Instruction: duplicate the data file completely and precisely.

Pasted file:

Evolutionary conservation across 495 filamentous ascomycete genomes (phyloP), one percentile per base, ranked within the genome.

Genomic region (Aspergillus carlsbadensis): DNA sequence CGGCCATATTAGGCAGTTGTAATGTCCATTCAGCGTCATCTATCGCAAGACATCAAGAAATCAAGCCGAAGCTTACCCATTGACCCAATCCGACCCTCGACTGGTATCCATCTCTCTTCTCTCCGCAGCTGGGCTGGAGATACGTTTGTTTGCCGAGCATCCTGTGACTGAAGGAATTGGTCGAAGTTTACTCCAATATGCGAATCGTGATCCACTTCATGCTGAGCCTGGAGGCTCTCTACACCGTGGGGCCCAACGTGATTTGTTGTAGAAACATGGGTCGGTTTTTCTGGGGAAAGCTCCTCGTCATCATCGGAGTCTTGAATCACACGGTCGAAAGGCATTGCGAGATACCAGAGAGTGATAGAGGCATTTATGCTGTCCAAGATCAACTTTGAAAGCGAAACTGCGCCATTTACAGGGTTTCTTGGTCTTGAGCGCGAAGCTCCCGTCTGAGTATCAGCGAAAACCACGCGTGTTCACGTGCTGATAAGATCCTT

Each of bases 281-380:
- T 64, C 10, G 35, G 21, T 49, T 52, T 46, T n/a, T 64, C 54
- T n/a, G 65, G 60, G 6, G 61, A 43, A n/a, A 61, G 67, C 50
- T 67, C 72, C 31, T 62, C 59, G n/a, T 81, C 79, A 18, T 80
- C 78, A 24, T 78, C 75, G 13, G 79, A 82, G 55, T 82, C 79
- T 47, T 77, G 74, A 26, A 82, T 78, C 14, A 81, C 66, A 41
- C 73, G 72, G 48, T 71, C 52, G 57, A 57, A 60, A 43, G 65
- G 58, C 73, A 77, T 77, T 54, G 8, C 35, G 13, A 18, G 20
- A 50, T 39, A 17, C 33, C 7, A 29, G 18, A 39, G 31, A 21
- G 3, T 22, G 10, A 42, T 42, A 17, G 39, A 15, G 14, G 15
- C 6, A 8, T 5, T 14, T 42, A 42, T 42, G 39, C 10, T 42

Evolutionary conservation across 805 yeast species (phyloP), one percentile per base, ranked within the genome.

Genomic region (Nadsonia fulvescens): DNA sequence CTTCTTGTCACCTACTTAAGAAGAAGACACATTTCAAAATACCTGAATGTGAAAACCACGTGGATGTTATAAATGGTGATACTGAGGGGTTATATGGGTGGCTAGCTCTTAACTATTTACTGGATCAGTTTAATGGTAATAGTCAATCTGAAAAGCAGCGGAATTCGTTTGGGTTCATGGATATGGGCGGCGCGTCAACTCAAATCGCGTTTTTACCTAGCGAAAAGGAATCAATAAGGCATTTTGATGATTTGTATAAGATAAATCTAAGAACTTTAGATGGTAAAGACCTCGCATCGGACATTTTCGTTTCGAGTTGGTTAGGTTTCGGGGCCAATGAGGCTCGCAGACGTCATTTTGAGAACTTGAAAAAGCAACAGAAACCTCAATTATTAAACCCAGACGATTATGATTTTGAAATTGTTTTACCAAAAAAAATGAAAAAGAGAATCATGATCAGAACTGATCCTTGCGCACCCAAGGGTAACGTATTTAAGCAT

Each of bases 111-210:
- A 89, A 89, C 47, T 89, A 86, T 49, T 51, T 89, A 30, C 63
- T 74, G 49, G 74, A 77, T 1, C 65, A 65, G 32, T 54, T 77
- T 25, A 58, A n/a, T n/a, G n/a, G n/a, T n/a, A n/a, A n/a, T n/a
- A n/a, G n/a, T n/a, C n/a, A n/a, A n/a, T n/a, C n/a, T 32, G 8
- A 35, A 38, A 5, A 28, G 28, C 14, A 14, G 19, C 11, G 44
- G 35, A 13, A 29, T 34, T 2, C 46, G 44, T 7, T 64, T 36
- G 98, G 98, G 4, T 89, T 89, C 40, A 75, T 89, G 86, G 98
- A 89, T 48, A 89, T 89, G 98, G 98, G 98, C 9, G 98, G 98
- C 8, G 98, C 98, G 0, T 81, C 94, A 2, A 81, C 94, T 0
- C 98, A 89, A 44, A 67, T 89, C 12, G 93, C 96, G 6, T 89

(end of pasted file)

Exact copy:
Evolutionary conservation across 495 filamentous ascomycete genomes (phyloP), one percentile per base, ranked within the genome.

Genomic region (Aspergillus carlsbadensis): DNA sequence CGGCCATATTAGGCAGTTGTAATGTCCATTCAGCGTCATCTATCGCAAGACATCAAGAAATCAAGCCGAAGCTTACCCATTGACCCAATCCGACCCTCGACTGGTATCCATCTCTCTTCTCTCCGCAGCTGGGCTGGAGATACGTTTGTTTGCCGAGCATCCTGTGACTGAAGGAATTGGTCGAAGTTTACTCCAATATGCGAATCGTGATCCACTTCATGCTGAGCCTGGAGGCTCTCTACACCGTGGGGCCCAACGTGATTTGTTGTAGAAACATGGGTCGGTTTTTCTGGGGAAAGCTCCTCGTCATCATCGGAGTCTTGAATCACACGGTCGAAAGGCATTGCGAGATACCAGAGAGTGATAGAGGCATTTATGCTGTCCAAGATCAACTTTGAAAGCGAAACTGCGCCATTTACAGGGTTTCTTGGTCTTGAGCGCGAAGCTCCCGTCTGAGTATCAGCGAAAACCACGCGTGTTCACGTGCTGATAAGATCCTT

Each of bases 281-380:
- T 64, C 10, G 35, G 21, T 49, T 52, T 46, T n/a, T 64, C 54
- T n/a, G 65, G 60, G 6, G 61, A 43, A n/a, A 61, G 67, C 50
- T 67, C 72, C 31, T 62, C 59, G n/a, T 81, C 79, A 18, T 80
- C 78, A 24, T 78, C 75, G 13, G 79, A 82, G 55, T 82, C 79
- T 47, T 77, G 74, A 26, A 82, T 78, C 14, A 81, C 66, A 41
- C 73, G 72, G 48, T 71, C 52, G 57, A 57, A 60, A 43, G 65
- G 58, C 73, A 77, T 77, T 54, G 8, C 35, G 13, A 18, G 20
- A 50, T 39, A 17, C 33, C 7, A 29, G 18, A 39, G 31, A 21
- G 3, T 22, G 10, A 42, T 42, A 17, G 39, A 15, G 14, G 15
- C 6, A 8, T 5, T 14, T 42, A 42, T 42, G 39, C 10, T 42

Evolutionary conservation across 805 yeast species (phyloP), one percentile per base, ranked within the genome.

Genomic region (Nadsonia fulvescens): DNA sequence CTTCTTGTCACCTACTTAAGAAGAAGACACATTTCAAAATACCTGAATGTGAAAACCACGTGGATGTTATAAATGGTGATACTGAGGGGTTATATGGGTGGCTAGCTCTTAACTATTTACTGGATCAGTTTAATGGTAATAGTCAATCTGAAAAGCAGCGGAATTCGTTTGGGTTCATGGATATGGGCGGCGCGTCAACTCAAATCGCGTTTTTACCTAGCGAAAAGGAATCAATAAGGCATTTTGATGATTTGTATAAGATAAATCTAAGAACTTTAGATGGTAAAGACCTCGCATCGGACATTTTCGTTTCGAGTTGGTTAGGTTTCGGGGCCAATGAGGCTCGCAGACGTCATTTTGAGAACTTGAAAAAGCAACAGAAACCTCAATTATTAAACCCAGACGATTATGATTTTGAAATTGTTTTACCAAAAAAAATGAAAAAGAGAATCATGATCAGAACTGATCCTTGCGCACCCAAGGGTAACGTATTTAAGCAT

Each of bases 111-210:
- A 89, A 89, C 47, T 89, A 86, T 49, T 51, T 89, A 30, C 63
- T 74, G 49, G 74, A 77, T 1, C 65, A 65, G 32, T 54, T 77
- T 25, A 58, A n/a, T n/a, G n/a, G n/a, T n/a, A n/a, A n/a, T n/a
- A n/a, G n/a, T n/a, C n/a, A n/a, A n/a, T n/a, C n/a, T 32, G 8
- A 35, A 38, A 5, A 28, G 28, C 14, A 14, G 19, C 11, G 44
- G 35, A 13, A 29, T 34, T 2, C 46, G 44, T 7, T 64, T 36
- G 98, G 98, G 4, T 89, T 89, C 40, A 75, T 89, G 86, G 98
- A 89, T 48, A 89, T 89, G 98, G 98, G 98, C 9, G 98, G 98
- C 8, G 98, C 98, G 0, T 81, C 94, A 2, A 81, C 94, T 0
- C 98, A 89, A 44, A 67, T 89, C 12, G 93, C 96, G 6, T 89